Oklahoma Gov. Mary Fallin, in an effort to discover ways to improve operations of the Oklahoma Corporation Commission (OCC), issued an executive order (EO) Monday creating a five-member task force to conduct an organizational analysis of the agency.

Meanwhile, the OCC’s Oil and Gas Conservation Division (OGCD) also on said Monday operators of three wastewater disposal wells in the Edmond area have agreed to halt disposals into the Arbuckle formation, the state’s deepest, after a series of earthquakes struck the area last week.

According to the EO, the Second Century Corporation Commission Task Force is to assess the OCC’s performance, staffing, funding and structure, as well as its stated mission. The task force then is to provide recommendations by Nov. 15, 2018 to the governor, the OCC, the state’s attorney general and the state legislature.

“The OCC provides invaluable services to protect Oklahomans and regulates a wide swath of our economy,” Fallin said. “In recent years, we have relied on the expertise of the commission on many issues facing the state. The commission has adapted to many changes over the years, but it is timely to review its mission and to make sure corporation commissioners have the necessary tools and resources to fulfill it.”

The task force would include the attorney general, an OCC commissioner appointed by the agency, a senator appointed by the president pro tempore, and a state representative appointed by the speaker of the House. It would be chaired by the governor’s secretary of energy and environment.

“The task force shall not include within their analysis specific issues, concerns, recommendations or other actions dealing with the past, current or future cases, orders, proceedings, actions, enforcements or other matters before the OCC,” the EO said. “This shall not limit the task force in examining the processes related to management issues or workflow before the OCC.”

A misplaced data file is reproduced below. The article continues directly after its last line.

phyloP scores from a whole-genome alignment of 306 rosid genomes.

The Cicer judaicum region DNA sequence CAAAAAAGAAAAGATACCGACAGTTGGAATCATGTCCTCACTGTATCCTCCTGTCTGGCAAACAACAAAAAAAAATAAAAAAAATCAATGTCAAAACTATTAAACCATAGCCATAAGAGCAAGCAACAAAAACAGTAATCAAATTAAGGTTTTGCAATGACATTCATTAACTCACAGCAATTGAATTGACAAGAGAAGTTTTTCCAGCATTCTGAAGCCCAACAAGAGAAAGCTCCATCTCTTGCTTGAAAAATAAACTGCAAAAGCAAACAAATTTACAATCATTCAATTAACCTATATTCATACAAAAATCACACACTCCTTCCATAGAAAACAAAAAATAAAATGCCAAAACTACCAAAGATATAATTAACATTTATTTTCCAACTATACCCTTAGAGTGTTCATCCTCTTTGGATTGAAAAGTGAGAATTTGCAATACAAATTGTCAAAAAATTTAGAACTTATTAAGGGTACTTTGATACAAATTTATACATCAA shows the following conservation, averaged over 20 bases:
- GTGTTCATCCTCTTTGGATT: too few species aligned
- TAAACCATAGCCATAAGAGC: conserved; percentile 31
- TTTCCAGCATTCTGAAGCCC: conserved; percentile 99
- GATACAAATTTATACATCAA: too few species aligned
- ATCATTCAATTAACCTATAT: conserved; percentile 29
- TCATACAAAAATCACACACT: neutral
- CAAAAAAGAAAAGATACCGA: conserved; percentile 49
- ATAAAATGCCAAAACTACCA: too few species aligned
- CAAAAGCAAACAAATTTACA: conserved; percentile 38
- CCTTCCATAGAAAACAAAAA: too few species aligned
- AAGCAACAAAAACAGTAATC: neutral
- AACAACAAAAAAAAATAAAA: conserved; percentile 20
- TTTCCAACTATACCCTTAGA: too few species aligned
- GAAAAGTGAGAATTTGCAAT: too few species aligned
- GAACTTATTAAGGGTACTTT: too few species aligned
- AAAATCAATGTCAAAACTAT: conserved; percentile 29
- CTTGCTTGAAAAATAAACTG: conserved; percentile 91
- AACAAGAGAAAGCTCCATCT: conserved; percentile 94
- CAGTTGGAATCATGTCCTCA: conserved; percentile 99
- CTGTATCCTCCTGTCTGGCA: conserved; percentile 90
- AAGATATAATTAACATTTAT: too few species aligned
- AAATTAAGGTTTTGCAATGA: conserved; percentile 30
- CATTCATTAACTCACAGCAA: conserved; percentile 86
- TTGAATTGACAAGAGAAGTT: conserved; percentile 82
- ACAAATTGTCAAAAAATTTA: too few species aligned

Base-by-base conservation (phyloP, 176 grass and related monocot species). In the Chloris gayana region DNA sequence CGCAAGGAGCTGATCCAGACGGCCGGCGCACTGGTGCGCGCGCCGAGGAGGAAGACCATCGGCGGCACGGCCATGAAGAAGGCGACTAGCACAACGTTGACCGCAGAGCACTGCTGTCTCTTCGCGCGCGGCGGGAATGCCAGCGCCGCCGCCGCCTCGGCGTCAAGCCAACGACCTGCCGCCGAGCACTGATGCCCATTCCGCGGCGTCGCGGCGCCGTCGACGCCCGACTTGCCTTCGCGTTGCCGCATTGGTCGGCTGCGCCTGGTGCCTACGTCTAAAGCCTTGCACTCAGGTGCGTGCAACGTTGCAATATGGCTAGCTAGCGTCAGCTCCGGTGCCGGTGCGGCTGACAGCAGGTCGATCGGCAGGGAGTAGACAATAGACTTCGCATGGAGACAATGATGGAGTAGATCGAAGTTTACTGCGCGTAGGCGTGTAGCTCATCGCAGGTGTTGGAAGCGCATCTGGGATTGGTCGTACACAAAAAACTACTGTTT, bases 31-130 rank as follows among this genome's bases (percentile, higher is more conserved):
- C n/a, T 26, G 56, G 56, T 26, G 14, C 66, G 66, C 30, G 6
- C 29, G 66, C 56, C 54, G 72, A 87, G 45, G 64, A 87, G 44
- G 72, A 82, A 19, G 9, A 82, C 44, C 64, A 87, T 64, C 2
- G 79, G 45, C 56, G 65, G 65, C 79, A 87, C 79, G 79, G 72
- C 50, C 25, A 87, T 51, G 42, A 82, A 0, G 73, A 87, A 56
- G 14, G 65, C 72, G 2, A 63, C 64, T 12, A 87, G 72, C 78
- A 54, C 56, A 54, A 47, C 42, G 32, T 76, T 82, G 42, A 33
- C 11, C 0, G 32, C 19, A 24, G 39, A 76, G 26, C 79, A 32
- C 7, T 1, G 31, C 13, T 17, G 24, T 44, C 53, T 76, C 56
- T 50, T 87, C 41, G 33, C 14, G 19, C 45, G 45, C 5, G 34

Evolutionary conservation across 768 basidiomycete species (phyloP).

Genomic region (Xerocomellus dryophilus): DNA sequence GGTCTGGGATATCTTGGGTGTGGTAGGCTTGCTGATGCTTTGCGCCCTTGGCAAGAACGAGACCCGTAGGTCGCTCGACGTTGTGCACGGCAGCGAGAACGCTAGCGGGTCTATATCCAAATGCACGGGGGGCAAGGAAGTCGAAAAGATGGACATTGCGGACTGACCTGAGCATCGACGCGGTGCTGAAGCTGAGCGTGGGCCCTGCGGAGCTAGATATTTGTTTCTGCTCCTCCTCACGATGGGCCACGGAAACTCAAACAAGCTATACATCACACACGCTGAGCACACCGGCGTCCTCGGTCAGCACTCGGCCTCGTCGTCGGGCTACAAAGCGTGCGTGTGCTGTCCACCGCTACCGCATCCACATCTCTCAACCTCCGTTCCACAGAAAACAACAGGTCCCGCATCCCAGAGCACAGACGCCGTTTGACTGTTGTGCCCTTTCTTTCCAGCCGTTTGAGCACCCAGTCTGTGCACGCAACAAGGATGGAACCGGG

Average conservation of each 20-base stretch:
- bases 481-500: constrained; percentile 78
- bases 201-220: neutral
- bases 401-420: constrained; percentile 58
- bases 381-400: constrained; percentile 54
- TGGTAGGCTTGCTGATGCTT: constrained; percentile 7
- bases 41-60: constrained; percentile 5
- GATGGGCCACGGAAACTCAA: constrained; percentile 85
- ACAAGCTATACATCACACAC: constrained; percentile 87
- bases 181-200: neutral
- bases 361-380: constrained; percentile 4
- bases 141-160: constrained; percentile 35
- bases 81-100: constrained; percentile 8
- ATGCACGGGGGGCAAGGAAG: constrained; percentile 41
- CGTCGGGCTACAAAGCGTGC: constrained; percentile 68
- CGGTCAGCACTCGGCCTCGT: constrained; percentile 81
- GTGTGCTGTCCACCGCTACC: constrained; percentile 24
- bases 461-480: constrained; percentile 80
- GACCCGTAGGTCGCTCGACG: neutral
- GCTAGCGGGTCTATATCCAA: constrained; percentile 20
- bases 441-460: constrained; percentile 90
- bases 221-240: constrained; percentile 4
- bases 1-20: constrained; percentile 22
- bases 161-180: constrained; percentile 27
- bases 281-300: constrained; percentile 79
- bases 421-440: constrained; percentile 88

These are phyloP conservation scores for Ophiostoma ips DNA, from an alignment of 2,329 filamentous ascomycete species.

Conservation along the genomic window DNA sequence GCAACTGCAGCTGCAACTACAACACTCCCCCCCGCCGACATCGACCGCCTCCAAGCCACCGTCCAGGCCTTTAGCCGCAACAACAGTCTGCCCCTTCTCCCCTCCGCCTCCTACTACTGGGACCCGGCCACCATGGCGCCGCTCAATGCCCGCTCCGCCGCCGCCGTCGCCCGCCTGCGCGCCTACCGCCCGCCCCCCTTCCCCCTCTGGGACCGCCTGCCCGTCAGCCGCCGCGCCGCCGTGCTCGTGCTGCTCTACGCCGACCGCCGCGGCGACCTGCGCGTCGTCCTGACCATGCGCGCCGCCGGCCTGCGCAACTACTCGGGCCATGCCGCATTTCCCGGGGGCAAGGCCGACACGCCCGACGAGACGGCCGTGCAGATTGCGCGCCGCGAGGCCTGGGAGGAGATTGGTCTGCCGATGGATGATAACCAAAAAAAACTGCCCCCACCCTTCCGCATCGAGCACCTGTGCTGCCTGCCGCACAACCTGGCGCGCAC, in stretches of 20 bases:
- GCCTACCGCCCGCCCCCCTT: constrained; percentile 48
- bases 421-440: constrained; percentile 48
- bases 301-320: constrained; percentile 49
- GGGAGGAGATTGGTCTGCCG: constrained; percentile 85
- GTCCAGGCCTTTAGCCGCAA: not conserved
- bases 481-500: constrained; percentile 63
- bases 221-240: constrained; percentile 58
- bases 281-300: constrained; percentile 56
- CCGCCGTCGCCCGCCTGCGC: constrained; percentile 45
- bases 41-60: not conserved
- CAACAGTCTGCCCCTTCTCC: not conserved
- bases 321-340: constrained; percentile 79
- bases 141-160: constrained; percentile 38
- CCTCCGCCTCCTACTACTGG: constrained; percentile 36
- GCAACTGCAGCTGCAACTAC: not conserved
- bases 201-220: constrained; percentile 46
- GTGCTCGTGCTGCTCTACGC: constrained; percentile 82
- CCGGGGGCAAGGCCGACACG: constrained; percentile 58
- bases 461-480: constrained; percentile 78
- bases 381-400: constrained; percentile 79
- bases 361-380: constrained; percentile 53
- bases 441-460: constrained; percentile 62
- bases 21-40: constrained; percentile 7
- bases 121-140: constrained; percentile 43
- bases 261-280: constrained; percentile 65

Analysts with Tudor, Pickering, Holt & Co. Inc. said the EO “is not a silver bullet by any means, but a positive step forward.”

Injection Halt Reduces Volumes 95%

The OGCD said the agreement by operators of three wastewater wells to stop injections would result in a 95% reduction of the current injection volumes into the Arbuckle within a 10-mile radius around recent earthquake activity near Edmond, a suburb of Oklahoma City.

According to the U.S. Geological Survey (USGS), a 4.2-magnitude temblor struck near Edmond on Aug. 2. USGS data shows 65 earthquakes, measuring at least 2.5-magnitude, have struck the state in the last 30 days, including nine (ranging from 2.5- to 4.2-magnitude) near Edmond. The epicenter of the latest quake, which registered 3.2-magnitude and struck at 3:13 p.m. CDT on Wednesday, was 4.3 miles southeast of Fairview, OK.

The OCC and OGCD have been attempting to mitigate induced seismic activity for the last two years. They have focused on wastewater injection wells targeting the Arbuckle — especially the Mississippian Lime and the Hunton dewatering play — within a 15,000-square mile area of interest (AOI) in the state. Edmond is within the AOI.

“For all other Arbuckle disposal wells within the AOI, including Edmond, previous volume reductions remain in effect,” the OGCD said.

Scientists with the Oklahoma Geological Survey (OGS) attribute many of the recent quakes to the disposal of extremely salty water, a byproduct of oil and gas production, via underground injection wells. According to the OGS catalog, 23 earthquakes measuring at least 2.7-magnitude have struck Oklahoma during the month of August, as of Aug. 6. By comparison, there were a total of 139 such quakes in August 2015, and 67 quakes in August 2016.